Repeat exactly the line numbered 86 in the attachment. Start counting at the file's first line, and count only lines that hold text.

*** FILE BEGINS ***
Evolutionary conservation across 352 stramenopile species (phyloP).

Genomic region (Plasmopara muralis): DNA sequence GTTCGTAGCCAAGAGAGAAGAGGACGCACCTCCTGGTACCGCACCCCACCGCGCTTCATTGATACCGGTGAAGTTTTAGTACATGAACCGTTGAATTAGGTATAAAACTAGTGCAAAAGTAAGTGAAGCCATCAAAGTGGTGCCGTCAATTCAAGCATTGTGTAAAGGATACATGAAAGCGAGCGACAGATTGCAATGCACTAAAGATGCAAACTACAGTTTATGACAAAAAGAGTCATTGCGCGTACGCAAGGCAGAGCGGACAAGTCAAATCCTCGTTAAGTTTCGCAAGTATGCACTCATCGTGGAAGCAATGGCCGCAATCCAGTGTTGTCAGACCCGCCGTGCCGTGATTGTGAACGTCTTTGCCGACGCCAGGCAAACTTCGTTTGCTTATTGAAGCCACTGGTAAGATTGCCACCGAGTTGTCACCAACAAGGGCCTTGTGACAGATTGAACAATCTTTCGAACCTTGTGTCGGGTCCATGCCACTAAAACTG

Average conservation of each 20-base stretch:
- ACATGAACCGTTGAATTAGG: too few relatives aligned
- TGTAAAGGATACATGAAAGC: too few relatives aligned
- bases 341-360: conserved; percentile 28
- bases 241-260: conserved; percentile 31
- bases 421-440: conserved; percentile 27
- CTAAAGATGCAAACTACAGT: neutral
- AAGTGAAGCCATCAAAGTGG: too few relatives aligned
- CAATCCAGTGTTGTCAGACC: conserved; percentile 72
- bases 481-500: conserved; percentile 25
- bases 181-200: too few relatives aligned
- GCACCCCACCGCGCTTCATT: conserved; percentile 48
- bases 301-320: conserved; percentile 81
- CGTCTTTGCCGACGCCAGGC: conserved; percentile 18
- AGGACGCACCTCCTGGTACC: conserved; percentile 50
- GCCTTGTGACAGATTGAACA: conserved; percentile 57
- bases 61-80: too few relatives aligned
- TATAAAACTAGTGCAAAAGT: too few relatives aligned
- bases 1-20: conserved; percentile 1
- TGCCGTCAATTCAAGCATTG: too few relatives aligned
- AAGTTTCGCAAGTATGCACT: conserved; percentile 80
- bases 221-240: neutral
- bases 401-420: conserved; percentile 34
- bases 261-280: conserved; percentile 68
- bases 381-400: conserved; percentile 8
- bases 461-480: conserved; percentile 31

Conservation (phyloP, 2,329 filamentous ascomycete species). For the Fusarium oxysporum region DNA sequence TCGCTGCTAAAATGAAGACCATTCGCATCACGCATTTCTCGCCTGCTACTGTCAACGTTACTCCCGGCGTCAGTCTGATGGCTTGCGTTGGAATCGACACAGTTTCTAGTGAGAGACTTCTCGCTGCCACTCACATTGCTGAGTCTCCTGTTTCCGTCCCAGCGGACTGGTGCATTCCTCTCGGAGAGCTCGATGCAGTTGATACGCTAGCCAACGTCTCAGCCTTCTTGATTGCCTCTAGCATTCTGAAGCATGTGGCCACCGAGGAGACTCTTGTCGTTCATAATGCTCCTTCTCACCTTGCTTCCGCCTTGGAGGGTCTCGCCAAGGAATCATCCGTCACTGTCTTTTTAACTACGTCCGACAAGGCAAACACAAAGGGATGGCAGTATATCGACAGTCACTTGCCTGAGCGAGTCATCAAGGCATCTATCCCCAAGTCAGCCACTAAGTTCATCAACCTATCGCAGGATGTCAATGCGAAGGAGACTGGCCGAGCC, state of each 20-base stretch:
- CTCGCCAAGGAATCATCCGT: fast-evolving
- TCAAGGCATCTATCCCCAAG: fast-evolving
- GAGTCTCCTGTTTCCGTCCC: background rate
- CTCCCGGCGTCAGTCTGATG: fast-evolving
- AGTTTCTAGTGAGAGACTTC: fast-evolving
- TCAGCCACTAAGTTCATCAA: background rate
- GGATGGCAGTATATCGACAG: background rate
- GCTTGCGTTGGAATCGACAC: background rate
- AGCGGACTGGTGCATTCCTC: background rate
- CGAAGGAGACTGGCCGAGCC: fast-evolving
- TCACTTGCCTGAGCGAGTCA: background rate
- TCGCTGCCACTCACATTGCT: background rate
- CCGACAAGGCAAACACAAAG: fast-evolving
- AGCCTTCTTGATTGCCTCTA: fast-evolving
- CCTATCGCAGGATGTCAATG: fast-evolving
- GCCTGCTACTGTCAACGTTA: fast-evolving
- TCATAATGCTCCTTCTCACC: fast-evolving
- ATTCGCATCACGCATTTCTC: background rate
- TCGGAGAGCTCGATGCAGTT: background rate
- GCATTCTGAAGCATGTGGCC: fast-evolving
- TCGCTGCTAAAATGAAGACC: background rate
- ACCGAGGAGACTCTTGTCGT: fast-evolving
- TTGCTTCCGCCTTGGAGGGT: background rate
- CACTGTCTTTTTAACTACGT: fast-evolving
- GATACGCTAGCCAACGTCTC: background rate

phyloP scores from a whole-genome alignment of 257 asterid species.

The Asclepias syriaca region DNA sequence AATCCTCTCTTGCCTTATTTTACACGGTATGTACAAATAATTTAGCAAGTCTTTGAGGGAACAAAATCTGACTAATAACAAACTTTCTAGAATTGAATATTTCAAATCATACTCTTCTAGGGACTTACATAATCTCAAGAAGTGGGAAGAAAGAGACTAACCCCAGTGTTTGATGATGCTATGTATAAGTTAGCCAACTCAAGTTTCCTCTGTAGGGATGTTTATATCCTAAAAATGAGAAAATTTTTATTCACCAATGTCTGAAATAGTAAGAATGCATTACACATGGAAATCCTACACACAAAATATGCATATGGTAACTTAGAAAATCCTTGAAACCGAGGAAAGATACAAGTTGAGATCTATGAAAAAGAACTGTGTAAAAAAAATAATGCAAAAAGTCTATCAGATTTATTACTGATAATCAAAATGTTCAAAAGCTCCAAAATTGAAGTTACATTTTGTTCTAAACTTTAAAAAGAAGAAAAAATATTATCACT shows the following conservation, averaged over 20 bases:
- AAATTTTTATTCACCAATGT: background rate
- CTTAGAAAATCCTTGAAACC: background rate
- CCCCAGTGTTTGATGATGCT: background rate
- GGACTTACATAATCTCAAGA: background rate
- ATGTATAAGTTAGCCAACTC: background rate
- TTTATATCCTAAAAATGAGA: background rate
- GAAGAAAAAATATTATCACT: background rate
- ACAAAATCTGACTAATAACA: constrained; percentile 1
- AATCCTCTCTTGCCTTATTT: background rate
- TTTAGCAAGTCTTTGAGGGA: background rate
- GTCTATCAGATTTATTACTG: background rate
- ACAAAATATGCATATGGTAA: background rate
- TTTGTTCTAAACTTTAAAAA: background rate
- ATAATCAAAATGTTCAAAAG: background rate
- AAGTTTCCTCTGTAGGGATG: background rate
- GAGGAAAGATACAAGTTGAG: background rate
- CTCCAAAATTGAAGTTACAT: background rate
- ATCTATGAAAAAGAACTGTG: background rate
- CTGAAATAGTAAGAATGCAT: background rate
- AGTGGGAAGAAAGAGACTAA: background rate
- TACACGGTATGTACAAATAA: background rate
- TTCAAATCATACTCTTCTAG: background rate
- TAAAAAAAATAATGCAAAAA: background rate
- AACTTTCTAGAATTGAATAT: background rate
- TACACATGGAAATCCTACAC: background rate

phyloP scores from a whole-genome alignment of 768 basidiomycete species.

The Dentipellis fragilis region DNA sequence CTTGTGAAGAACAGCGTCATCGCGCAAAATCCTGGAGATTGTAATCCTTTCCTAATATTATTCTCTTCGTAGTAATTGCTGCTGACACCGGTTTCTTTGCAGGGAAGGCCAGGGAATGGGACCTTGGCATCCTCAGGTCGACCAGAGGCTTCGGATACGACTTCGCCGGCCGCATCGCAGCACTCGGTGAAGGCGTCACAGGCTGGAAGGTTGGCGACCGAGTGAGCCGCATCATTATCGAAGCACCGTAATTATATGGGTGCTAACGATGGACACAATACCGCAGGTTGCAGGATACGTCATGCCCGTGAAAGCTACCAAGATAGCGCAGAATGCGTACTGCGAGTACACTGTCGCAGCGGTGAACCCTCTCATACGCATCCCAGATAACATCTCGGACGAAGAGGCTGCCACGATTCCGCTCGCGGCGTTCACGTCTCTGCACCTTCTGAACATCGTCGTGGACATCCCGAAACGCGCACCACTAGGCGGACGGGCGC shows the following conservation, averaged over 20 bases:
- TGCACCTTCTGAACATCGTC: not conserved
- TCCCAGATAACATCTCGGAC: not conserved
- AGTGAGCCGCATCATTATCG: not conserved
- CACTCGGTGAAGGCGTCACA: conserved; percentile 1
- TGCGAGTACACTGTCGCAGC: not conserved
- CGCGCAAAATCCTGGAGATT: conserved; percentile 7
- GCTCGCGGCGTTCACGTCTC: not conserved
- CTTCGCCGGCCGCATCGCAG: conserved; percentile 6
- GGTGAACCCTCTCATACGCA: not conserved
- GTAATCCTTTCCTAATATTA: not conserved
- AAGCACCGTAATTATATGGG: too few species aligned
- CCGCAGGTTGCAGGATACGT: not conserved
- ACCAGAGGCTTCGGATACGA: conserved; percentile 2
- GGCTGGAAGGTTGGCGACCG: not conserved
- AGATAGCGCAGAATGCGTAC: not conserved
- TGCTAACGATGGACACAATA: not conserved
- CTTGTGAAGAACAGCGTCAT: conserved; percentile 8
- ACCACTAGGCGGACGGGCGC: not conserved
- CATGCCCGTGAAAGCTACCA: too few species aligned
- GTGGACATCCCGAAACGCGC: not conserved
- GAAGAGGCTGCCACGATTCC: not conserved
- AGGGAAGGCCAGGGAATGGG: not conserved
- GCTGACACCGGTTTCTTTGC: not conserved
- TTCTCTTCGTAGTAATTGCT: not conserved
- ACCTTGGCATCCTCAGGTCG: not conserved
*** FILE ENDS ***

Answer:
- AGTGAGCCGCATCATTATCG: not conserved